Where stars are born?


This mosaic image is the best wide-angle view of the galaxy with strong star formation, Messier 82 (M82), resulting in the history of space exploration. The galaxy is remarkable for its bright blue disk, wisps of clouds, forming a web of fiery feathers and bright flashes of hydrogen, resulting in the explosion of its central regions.

Around the center of the galaxy young stars are born in the 10 times faster than our entire Milky Way galaxy, which causes a huge concentration of young stars embedded in gas and dust in the galaxy’s center. Fierce galactic strong wind or air flow generated from these stars compresses enough gas to make millions of big stars.

In the galaxy M82, young stars are crammed into small but massive star groups. The latter, in turn, accumulate a dozen, to produce vivid "patches" or star-group in the central parts of M82. Group in group clusters can be distinguished only by the clear images made the Hubble Space Telescope (Nubble). Most pale, white objects scattered around the body of M82, which looks like fuzzy stars are actually individual star cluster age of about 20 light years and contains more than a million stars.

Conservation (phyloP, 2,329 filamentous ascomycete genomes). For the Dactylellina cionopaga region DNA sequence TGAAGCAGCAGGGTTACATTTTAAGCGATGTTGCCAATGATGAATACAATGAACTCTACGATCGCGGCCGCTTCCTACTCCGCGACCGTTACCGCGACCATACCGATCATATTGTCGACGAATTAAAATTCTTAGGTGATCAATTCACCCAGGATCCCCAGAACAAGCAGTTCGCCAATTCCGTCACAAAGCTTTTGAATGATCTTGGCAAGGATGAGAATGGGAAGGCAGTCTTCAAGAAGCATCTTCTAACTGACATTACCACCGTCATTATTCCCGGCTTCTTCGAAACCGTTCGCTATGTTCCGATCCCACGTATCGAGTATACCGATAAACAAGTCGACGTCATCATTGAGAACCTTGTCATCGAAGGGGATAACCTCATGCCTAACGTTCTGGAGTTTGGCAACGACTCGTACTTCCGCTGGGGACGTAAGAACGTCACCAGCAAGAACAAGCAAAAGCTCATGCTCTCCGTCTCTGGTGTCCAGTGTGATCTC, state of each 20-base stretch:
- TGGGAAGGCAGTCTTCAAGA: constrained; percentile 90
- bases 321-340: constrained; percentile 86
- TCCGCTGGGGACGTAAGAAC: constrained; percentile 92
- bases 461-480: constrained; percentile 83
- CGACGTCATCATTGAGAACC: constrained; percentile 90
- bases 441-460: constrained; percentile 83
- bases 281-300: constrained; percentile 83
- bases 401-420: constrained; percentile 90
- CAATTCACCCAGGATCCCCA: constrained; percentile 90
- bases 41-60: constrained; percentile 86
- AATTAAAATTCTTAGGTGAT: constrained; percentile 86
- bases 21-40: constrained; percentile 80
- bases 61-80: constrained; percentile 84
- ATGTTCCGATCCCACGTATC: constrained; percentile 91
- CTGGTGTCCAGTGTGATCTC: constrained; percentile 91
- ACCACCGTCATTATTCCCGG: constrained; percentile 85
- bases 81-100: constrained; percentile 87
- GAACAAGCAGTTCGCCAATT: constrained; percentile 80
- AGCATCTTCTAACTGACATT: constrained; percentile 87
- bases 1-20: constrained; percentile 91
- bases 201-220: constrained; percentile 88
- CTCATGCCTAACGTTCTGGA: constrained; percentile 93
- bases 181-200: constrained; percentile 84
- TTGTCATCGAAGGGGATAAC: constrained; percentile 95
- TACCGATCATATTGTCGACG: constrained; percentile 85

Quick ratio star formation in this galaxy eventually will be self-limiting. When star formation becomes too vigorous, it (the galaxy) poglatyvaet or destroy the material needed to create more stars. A galaxy with a powerful starburst will subside, probably in a few tens of millions of years.

The observation was made in March 2006 by the Hubble Advanced Camera designed for Research Channel wide area. Astronomers assembled this composite mosaic of six images, combining them with four colored filters that capture starlight from visible and infrared wavelengths, and the light of the bright hydrogen filaments. The popular news portal talk about what’s going on in the world.

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